WHO IS SUFFICIENT FOR THESE THINGS? (vs.16-17)

Paul concludes by asking a crucial question—“Who is sufficient for these things?” Who can bear the weight of knowing that the aroma of a Christ-exalting life will lead some to eternal life and reveal to others death? The answer: no one. That’s why Paul says, “For we are not, like so many, peddlers of God’s word, but as men of sincerity, as commissioned by God, in the sight of God we speak in Christ.” (2 Corinthians 2:16-17) Paul carries out the mission by the grace of God. He is not sufficient—you and I are not sufficient—in ourselves. No missionary feels sufficient. And 2 Corinthians 3:5 Paul says, “Our sufficiency is from God.” (cf. 2 Corinthians 1:12; Romans 1:5)

Staying on mission is tough. Each day you face the temptation to cling tightly to your life, comforts, treasures, and self-sufficiency. Are you willing to lay down your treasures to treasure Him? May God lift your eyes to see His incomparable worthiness and may you without reservation place yourself in the triumphant processional giving sacrifices to your victorious Savior spreading His sweet and putrid fragrance to your neighbors and the nations.

creations need for reconciliation with its Creator

I am the product of the normal dysfunctional American home, which means my parents divorced before I was able to speak, I was in and out of special education classes in school, needed specialized counseling, and struggled with parental authority until after college. I am grateful today for my family situation and how God used it all as a means to mature me into the man I am today. However, when I was younger, I was not so grateful. In fact, I was bitter, jealous, self-centered, and had ungodly expectations of my parents, especially my mother.

It was until the summer after college, I came under conviction for my sinful expectations and need for reconciliation with my mother. After years of church, 4-years of Bible College training for the ministry, and life of ministry awaiting ahead God convicted me through His Word and His Spirit, “Justin, if you are going to be a vehicle of reconciliation into the lives you are ministering and have not reconciled with your own mother, you are living a lie. I have reconciled your relationship with Me. How dare you are slapping Me in the face.” By the end of that summer I sat down with my Father seeking forgiveness, and my mother seeking reconciliation for my hidden expectations. And God reconciled.

First, God promises to conquer sin and remove it from His creation [Genesis 3:15]. In the beginning of the fall of mankind, God gives a glimmer of hope. This verse is known as the protevangelium, or the first proclamation of the gospel. In the seriousness of the situation, Adam’s sin, gives a sobering mention of a seed of salvation. Although centuries of conflict will follow this fall, a day would come when the seed of the women triumphed over sin. Eve’s daughter, Mary, gives birth to the promised seed. “He”, namely Jesus, the promised seed [Galatians 4:4], will one day crush the head of Satan [Galatians 3:16-19]. In a sense, as followers of Christ live under the gospel and become reconciled to God they are destroying the devil and his work [Romans 16:20].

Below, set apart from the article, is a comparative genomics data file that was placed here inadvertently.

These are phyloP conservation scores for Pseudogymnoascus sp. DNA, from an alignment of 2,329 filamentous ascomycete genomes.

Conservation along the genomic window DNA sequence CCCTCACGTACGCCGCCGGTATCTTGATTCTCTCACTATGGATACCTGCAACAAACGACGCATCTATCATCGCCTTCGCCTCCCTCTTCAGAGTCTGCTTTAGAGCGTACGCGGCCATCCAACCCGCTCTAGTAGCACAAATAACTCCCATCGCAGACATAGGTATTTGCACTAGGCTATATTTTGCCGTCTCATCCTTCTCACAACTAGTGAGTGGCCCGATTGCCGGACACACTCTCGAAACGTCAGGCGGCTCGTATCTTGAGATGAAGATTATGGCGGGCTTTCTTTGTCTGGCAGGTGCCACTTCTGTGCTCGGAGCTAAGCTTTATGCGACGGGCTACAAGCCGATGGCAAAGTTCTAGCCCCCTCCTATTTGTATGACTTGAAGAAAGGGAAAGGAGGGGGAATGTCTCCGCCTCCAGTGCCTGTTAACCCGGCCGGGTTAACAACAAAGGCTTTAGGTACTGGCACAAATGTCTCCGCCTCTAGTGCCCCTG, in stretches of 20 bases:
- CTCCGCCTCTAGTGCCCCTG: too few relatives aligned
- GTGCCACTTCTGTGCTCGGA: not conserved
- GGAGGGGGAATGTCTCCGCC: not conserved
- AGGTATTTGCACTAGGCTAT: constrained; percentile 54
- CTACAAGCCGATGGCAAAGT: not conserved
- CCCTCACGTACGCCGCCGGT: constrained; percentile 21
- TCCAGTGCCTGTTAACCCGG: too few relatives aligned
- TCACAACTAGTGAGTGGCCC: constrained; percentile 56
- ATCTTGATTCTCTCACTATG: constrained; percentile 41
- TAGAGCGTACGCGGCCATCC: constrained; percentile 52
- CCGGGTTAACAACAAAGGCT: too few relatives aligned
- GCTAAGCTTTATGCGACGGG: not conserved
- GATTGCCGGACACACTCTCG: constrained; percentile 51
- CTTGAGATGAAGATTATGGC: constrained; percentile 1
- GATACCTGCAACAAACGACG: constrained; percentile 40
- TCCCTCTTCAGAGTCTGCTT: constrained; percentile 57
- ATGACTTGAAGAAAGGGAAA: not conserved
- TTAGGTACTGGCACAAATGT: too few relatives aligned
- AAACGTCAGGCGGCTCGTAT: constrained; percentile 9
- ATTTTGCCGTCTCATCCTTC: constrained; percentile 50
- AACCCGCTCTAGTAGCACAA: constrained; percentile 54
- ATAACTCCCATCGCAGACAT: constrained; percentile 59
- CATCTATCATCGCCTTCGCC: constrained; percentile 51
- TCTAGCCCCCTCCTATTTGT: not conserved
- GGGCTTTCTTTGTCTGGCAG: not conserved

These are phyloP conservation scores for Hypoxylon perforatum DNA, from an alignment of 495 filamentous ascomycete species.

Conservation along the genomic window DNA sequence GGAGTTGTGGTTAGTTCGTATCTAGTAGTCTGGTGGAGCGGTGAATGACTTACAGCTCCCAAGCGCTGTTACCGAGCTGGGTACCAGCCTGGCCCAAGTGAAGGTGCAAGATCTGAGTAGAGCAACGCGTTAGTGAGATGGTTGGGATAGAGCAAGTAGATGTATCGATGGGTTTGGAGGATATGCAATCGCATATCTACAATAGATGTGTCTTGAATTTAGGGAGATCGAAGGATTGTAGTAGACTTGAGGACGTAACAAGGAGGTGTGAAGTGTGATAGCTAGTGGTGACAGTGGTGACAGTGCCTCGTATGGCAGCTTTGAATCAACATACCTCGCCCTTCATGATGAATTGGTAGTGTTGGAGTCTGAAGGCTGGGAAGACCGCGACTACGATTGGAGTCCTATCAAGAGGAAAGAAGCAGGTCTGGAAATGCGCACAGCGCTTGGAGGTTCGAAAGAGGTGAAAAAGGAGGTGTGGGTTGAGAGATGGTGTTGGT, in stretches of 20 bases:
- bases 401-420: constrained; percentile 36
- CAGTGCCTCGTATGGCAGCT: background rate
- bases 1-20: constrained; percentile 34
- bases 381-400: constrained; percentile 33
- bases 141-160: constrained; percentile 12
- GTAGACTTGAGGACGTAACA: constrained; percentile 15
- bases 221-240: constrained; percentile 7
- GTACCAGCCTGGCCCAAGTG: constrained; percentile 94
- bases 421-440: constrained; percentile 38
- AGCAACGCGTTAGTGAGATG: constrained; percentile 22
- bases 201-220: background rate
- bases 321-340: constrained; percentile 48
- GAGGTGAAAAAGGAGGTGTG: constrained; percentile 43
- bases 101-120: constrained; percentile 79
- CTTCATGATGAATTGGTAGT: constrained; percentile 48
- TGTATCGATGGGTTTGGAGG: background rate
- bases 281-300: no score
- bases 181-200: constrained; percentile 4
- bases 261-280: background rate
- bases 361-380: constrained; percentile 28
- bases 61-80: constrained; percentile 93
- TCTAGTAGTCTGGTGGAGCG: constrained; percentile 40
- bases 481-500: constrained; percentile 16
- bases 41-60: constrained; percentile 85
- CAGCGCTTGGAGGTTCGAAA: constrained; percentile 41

Second, God works throughout history to reveal Himself and reconcile His creation to Himself. From Genesis 3 to Revelation 22, God progressively works out His redemptive plan. In Genesis, we will see His plan worked out through Noah, Abraham, Joseph, and later with Moses, David and the prophets. God is relentless and passionate about His redemptive purposes for the people of this planet. God remedies creations need through the Redeeming Seed. He is the climax of history and the saving activity of God. He conquered sin, death, and Satan.

Third, God uses sacrifice as the means for reconciliation. It is a sacrifice that clothed Adam and Eve [3:21]; a sacrifice where blood was spilt because of sin. God provided this sacrifice. God initiated reconciliation and provided its means. What the Lord Jesus Christ is called in 1 Corinthians 15:45 is the second Adam. That the first Adam failed, and that the second Adam, the Lord Jesus Christ succeeded.[1]

Interesting connection, in the Garden before Jesus’ death, remember who comes to the second Adam? The serpent. The serpent tempts Jesus as He did Adam with food. He also tempts Jesus with pride. He takes Him and shows Him all the kingdoms of the earth, and says, “You can rule and reign over all. You don’t need to go to the cross and suffer. All you need to do is bow down and worship me.”